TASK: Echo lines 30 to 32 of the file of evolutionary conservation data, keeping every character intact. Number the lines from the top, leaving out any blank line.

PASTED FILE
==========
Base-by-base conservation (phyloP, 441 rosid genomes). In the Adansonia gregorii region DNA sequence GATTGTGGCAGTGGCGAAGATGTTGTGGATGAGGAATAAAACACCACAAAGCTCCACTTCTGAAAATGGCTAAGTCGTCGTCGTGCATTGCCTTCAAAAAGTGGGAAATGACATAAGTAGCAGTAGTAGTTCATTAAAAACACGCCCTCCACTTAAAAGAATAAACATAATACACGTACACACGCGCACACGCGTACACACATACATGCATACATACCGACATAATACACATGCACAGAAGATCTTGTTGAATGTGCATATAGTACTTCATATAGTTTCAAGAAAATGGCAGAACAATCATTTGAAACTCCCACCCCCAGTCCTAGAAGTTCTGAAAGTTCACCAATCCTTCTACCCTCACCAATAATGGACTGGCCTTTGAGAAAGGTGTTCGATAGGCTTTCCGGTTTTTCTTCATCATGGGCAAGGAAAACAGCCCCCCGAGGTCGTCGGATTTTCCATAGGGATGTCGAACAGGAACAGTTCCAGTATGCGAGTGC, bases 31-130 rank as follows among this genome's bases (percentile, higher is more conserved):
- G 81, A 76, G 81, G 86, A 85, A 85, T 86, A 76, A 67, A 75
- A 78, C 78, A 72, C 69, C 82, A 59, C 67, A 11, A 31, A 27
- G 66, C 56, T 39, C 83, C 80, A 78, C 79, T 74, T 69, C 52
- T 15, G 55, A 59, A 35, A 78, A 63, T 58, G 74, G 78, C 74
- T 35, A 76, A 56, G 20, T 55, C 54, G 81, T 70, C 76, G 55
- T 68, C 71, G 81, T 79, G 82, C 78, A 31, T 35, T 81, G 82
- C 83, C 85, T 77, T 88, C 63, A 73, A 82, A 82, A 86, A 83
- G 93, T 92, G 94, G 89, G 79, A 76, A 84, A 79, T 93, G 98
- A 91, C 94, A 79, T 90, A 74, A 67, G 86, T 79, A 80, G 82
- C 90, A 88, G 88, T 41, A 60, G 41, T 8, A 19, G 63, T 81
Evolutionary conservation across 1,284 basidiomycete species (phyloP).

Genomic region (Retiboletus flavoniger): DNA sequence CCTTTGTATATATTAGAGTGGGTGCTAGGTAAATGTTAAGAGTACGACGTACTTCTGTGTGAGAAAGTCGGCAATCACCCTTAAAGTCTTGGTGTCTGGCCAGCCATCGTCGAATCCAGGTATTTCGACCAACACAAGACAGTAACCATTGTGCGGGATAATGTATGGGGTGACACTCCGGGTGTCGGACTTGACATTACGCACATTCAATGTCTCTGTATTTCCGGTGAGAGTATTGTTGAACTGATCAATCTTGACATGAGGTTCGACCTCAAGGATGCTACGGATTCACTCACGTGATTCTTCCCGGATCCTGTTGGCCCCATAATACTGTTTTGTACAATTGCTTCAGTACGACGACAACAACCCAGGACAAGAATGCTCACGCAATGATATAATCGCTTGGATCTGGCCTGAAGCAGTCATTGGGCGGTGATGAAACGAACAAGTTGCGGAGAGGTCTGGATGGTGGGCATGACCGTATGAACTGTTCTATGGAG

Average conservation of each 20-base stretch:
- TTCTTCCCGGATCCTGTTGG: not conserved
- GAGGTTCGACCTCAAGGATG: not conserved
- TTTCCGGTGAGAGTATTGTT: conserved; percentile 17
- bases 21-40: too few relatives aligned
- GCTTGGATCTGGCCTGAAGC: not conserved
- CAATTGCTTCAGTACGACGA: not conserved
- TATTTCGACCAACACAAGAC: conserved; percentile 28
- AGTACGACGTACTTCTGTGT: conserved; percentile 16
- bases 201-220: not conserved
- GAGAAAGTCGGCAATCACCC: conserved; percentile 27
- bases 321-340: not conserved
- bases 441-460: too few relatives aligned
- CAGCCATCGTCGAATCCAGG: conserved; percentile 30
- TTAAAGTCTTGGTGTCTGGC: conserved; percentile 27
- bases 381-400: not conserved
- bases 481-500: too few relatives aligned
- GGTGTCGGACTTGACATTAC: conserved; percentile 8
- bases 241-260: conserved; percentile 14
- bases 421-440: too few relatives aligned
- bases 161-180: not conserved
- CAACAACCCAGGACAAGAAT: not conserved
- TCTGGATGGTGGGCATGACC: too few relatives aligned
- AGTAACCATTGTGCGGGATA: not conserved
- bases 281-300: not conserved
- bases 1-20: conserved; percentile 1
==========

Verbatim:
- bases 481-500: too few relatives aligned
- GGTGTCGGACTTGACATTAC: conserved; percentile 8
- bases 241-260: conserved; percentile 14